As made famous in the movie "The Social Network," Facebook started as a college yearbook-style directory to compare, to put it delicately, the attractiveness of students. Similarly, YouTube's founders had a vague notion of creating a video-based version of the once popular "Hot or Not" website. When that failed to get funding (shocker) a platform reboot as a video-sharing network became the new strategy when one of the principals realized there was no way to find a copy of the infamous Janet Jackson "wardrobe malfunction" at the Super Bowl. Seeing a theme here?

Twitter wasn't much grander in scheme, although this platform at least had roots in solving legitimate business problems. The founders were working at a podcasting company that was in need of a reinvention, so they came up with a messaging service to quickly communicate with a small group of people. The word Twitter was plucked serendipitously from the dictionary, meaning "a short burst of inconsequential information," and boom: A whole new form of mass communication (micro-blogging) was soon to be the go-to platform for immediate, real-time news and information.

Right place, right time, right technology

 As it usually happens with these things, the timing for the social sites that ended up coming out on top was nearly perfect. Roughly 10 to 15 years into the world wide web era there was finally a generation of teens and 20-somethings that had grown up online. This generation had embraced new and novel patterns for consuming information and interacting with one another in ways even the most tech-savvy Boomers and Gen-Xers where reluctant to. In short, the younger demographics were ready and able to understand, accept, and adopt social media platforms in an unprecedented way. Additionally, for those who think you can't teach an old dog new tricks, at present the fastest growing demographic of social media adopters is the 55+ age group. And just like that the domination of the American consumer through social media is nearly complete.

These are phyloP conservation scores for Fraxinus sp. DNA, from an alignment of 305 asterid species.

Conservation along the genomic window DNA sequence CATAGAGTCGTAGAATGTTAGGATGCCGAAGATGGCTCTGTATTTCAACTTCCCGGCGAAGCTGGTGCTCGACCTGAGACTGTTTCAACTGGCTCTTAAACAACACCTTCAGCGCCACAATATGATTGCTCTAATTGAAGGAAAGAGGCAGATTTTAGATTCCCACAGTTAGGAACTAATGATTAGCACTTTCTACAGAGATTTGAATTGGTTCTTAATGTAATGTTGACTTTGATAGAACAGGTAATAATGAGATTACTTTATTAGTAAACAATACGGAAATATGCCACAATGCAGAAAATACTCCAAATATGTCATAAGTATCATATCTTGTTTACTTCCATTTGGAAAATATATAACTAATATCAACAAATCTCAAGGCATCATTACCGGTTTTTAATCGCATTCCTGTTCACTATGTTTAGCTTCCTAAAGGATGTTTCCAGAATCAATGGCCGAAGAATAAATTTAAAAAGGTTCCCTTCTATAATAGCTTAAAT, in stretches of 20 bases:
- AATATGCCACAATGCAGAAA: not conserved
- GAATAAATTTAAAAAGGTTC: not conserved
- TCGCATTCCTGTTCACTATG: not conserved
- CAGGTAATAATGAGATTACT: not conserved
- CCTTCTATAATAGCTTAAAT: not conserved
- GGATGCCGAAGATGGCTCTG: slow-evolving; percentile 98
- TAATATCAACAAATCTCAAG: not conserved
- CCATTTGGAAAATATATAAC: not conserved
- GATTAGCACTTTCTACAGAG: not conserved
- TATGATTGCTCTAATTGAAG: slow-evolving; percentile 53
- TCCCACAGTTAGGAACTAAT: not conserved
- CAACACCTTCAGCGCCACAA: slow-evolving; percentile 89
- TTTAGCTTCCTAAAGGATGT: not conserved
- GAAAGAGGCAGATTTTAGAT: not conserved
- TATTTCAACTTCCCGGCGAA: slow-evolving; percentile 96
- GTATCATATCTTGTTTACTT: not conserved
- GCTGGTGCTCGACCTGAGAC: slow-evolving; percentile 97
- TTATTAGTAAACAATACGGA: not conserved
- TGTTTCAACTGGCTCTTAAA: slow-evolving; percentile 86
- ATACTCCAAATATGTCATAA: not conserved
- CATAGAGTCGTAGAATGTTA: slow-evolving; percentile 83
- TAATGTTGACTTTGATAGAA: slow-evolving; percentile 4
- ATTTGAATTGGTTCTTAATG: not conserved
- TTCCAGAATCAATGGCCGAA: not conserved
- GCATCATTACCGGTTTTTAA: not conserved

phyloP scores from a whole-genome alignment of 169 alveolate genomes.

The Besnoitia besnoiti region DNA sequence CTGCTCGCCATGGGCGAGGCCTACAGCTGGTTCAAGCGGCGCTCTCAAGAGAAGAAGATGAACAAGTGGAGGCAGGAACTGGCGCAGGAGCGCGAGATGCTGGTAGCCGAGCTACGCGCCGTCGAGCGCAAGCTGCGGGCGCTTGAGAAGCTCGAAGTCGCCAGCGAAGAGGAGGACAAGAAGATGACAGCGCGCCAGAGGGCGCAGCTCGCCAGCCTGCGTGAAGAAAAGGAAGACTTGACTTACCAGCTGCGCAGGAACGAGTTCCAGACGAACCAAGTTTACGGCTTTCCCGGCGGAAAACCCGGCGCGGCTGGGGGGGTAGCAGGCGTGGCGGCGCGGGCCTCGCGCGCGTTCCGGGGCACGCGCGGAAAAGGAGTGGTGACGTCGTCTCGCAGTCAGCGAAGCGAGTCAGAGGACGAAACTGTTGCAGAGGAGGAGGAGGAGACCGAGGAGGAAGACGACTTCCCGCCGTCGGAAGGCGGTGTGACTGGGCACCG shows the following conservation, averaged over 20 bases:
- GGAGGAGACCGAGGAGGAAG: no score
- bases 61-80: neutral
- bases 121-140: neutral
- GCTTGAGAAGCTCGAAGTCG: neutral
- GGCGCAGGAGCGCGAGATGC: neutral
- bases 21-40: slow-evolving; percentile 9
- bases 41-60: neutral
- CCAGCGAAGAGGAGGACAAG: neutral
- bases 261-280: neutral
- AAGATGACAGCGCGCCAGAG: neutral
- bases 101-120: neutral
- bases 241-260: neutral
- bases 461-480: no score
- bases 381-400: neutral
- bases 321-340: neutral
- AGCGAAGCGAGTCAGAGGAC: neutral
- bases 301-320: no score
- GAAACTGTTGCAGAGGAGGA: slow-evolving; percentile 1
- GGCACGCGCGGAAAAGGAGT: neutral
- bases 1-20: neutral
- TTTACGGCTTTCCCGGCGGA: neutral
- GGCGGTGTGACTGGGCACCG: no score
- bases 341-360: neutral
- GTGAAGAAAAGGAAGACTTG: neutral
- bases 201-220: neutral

This mainstream social media adoption didn't simply happen because the technology had improved. These new platforms tapped into a previously unmet need for self-expression, personal/professional networking, and a healthy dose of narcissism and voyeurism. This is all an extension of the "quantified self" phenomenon -- the use of technology to help measure exactly how lives change and influence their surroundings over time. In short, personal connections and interactions are central to our lives, and social media is the newest and seemingly most efficient way to enhance this aspect of ourselves.

Social media finally found an environment and a whole generation of users ready to accept it. Like any revolution, the diverse manifestations have influenced things in ways that may not have been apparent from the outset.

For better or for worse

Since social media is by nature a self-publishing and user-generated content platform, it has had a massive effect on the mainstream media and the way news and information is disseminated. Breaking stories that used to wait for verification or publication dates can now go public immediately -- in 140 characters or less. Not to mention that without social media many digital publications -- like Mashable, Buzzfeed, or Upworthy -- wouldn't exist. Both new age content producers and the old-media guard are now dependent on social media and social networks to spread content via sharing and other methods of viral pickup to drive readership.

Of course, adapting to the speed of Twitter and real-time newsgathering hasn't been the smoothest of processes. There have been some growing pains and more than a few very public snafus and suspended Twitter accounts. But regardless, these new platforms are now integrated into the media and public mindset. Consider how these new behaviors even affect mainstream politics due to the fact that if we experience journalism and news differently, we will experience politics and political discourse differently. For better or worse, political debates are now shaped by the sound bites that resonate on Twitter or other social media driven outlets. Just look at the lasting impression of Mitt Romney after the 2012 election, which will always be boiled down to the "binders full of women" or the "47 percent" remarks. In short, social media giveth, and social media taketh away. It took away the career of former Congressman Anthony Weiner. He learned the classic lesson of the social era -- hitting send often leaves a permanent digital imprint.